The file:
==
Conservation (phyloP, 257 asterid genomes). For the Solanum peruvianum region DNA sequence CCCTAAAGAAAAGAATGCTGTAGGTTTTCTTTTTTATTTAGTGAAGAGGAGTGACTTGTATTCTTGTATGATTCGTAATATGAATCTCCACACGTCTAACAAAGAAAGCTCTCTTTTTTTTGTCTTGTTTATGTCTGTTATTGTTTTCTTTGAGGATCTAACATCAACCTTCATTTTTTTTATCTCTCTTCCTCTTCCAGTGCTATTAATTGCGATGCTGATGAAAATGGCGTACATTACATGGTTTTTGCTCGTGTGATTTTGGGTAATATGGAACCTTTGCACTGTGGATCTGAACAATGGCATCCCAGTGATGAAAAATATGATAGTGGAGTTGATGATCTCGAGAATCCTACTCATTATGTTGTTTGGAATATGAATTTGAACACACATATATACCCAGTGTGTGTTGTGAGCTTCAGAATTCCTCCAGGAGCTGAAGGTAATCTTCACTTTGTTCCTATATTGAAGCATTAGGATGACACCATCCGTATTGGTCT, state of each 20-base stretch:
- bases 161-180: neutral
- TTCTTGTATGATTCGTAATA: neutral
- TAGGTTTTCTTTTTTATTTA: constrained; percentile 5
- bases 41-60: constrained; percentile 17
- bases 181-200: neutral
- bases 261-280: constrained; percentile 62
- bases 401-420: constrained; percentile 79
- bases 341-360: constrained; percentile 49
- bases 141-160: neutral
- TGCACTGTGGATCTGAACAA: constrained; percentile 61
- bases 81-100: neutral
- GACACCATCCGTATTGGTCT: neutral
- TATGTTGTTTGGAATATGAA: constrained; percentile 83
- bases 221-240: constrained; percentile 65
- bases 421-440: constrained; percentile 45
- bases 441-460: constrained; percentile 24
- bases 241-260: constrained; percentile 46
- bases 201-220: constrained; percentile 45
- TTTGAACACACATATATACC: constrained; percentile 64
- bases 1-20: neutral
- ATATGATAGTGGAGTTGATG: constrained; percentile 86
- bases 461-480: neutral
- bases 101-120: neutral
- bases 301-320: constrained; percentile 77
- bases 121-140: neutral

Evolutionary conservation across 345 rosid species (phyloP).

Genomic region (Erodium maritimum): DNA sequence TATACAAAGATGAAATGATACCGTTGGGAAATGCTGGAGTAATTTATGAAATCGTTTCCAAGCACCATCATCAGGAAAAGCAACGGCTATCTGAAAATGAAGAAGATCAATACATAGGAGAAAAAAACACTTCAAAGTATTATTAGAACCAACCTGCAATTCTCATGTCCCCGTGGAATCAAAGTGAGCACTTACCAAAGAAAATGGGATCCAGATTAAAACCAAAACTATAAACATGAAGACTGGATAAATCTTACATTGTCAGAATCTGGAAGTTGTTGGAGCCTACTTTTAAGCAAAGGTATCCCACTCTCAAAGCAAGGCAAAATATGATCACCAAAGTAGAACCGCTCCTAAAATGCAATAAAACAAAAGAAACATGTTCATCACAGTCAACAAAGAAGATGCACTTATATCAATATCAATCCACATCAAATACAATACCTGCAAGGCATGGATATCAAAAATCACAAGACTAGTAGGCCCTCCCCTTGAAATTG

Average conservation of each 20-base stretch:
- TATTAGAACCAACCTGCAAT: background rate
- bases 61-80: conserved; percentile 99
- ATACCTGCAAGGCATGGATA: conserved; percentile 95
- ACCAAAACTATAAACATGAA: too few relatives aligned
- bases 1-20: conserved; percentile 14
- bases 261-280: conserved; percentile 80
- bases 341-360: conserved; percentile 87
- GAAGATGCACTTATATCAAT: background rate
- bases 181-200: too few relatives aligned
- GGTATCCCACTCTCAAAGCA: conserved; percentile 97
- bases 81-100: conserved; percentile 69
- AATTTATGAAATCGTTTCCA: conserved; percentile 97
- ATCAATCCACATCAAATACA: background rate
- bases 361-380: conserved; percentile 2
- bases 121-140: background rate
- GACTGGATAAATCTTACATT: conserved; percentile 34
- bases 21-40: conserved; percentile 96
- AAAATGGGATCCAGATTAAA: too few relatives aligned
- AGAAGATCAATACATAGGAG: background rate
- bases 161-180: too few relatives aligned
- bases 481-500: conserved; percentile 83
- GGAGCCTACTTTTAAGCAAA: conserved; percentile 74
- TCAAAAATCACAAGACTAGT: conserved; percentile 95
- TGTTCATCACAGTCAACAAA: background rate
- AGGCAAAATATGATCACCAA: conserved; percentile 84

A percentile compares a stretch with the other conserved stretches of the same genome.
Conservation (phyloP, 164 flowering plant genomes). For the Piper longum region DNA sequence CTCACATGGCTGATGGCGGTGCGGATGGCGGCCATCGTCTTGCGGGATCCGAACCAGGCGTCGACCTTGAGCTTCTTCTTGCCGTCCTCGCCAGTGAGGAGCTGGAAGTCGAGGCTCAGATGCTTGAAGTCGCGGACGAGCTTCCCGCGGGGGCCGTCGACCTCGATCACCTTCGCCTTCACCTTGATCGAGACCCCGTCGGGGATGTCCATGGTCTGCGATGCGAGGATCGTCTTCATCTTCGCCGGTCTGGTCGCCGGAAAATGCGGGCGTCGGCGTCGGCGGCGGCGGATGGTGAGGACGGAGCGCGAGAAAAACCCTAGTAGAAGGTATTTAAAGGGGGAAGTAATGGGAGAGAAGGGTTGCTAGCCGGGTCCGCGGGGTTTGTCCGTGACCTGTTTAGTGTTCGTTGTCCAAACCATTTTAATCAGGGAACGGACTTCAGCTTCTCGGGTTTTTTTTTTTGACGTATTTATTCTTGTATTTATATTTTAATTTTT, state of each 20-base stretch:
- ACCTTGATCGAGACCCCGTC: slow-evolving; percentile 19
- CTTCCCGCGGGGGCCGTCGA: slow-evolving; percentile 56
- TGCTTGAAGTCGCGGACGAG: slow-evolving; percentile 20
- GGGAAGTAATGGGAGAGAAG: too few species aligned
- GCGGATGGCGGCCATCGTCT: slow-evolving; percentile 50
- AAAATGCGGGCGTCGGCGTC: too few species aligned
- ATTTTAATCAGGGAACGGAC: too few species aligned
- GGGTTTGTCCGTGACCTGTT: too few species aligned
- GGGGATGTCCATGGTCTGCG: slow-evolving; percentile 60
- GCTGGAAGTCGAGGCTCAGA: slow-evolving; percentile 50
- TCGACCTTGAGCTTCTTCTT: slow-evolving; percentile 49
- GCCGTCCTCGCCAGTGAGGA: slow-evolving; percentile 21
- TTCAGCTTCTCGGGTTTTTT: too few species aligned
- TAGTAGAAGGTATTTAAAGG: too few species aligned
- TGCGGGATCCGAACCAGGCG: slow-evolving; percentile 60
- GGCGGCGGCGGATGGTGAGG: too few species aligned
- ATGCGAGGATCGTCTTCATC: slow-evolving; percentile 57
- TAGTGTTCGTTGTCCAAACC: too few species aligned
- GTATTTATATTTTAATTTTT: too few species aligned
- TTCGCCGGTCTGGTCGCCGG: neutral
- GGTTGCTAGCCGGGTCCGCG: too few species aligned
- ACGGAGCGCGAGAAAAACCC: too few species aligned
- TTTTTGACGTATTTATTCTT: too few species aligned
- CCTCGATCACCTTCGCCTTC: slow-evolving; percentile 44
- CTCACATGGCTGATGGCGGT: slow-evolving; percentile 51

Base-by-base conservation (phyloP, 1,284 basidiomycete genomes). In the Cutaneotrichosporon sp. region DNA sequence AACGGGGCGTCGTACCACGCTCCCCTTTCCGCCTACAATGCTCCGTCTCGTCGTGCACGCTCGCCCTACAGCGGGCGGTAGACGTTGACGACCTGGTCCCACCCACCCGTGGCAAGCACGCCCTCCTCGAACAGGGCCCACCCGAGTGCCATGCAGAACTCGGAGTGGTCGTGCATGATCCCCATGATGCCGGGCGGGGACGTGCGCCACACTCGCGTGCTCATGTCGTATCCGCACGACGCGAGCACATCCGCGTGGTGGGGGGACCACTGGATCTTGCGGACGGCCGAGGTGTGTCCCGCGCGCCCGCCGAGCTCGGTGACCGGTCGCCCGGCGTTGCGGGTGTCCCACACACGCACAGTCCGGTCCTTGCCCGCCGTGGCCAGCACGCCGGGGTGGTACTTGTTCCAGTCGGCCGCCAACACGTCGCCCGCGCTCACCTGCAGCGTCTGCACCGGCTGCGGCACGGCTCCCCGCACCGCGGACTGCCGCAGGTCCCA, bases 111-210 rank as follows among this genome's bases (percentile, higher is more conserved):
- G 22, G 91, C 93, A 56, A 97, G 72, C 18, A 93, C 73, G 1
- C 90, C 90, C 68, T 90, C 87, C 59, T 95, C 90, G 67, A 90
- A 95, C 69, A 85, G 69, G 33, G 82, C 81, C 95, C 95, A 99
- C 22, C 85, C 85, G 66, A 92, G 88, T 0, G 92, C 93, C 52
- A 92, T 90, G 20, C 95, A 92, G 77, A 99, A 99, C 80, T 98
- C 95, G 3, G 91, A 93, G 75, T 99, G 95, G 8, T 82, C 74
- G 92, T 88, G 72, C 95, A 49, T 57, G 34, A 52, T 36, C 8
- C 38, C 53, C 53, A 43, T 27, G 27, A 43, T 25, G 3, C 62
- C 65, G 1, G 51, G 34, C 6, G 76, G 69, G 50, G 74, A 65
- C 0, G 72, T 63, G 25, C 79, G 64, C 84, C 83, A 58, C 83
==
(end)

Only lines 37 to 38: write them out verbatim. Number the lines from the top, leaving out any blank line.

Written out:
- GAAGATGCACTTATATCAAT: background rate
- bases 181-200: too few relatives aligned